The first thing we found with this product was that it felt like it should be inserted upside down. The device has a swivel cover with the company logo on one side. Counter-intuitively, when you insert the device the logo has to face down. On some products this wouldn’t be an issue, the case would not allow this to happen, but this one doesn’t really prevent it. Still, it will only fit one way.
It is another product that offers both secure and non-secure storage.
Again simple and straight forward, Windows installs the necessary drivers.
The device only requires that the password is six characters long. It does not enforce any combinations of upper or lower case letters or numbers, but it does support combinations of these and it also supports special characters.
The device is roomy 8GB and shares this space between secure and non-secure areas. The actual space offered by the device was 7.45GB due to the software and user manuals onboard.
Add, Remove, Delete
For the non-secure area you have the standard Windows Explorer functionalities. For the secure area the application launches its own interface. You can use this in a number of ways, it has a tree structure on the left side of the screen and the secure folder on the right. You can drag and drop from your PC or from the application itself. Dragging files from the secure area copies files but does not move them. To delete files you can either right click and use the menu option or select and press the delete key - all quite standard.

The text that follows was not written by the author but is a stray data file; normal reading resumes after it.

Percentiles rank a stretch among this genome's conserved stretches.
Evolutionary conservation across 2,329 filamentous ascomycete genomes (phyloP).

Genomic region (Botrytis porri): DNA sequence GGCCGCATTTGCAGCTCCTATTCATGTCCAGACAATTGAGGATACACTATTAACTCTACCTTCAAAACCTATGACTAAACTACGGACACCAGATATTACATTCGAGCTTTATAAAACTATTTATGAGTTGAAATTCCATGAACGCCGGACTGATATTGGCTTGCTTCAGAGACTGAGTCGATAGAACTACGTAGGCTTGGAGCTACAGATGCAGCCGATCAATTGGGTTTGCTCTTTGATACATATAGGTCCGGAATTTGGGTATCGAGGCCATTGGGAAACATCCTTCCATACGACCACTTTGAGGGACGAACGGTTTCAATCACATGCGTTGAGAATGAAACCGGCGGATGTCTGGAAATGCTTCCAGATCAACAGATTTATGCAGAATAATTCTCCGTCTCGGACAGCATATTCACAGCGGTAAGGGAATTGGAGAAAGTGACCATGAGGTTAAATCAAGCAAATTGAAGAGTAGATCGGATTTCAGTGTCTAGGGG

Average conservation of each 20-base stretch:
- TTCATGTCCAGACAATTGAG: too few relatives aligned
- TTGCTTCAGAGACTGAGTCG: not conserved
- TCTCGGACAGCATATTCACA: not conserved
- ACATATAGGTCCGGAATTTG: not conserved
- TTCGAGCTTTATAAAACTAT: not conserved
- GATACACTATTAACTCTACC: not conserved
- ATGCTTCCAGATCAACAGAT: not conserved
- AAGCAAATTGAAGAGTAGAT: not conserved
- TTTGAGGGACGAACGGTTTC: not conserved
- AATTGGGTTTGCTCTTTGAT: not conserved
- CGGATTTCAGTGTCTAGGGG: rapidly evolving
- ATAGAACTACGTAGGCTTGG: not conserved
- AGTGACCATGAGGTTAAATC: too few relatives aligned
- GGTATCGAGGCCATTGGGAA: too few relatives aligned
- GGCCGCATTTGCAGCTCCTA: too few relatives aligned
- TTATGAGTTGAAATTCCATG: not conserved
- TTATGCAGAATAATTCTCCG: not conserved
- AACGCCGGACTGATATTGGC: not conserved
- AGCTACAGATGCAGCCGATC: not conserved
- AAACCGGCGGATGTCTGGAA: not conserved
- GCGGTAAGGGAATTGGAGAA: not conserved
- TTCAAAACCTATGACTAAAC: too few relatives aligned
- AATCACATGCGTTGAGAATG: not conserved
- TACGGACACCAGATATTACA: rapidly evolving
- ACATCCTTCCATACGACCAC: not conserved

Double clicking on a file in the secure area opens it and allows you to edit in situ. The updated file automatically saves as it would in a non-secure location.
Because this is a dual purpose drive, you can access it as soon as it is inserted to the PC. The secure area is accessed via the application.
If you choose to close the application window you will have to log in again via the application to view it - it locks each time on closure.
We thought that this device might be interesting because of its dual functionality.
The first test was the most telling. As you would expect, a device that had just been inserted to a fresh PC reveals no secrets. But after running the recovery software we were able to recover files that had been opened and deleted from the secure area. These files had been stored in the launch bin and there they stayed, fully intact. We were not able to recover files that had not been opened from the secure area. This could be an area of concern if you were to lend the device to someone thinking they had no access your files.
The second test successfully found both files, as you would expect, and the reset function formatted the drive destroying all data.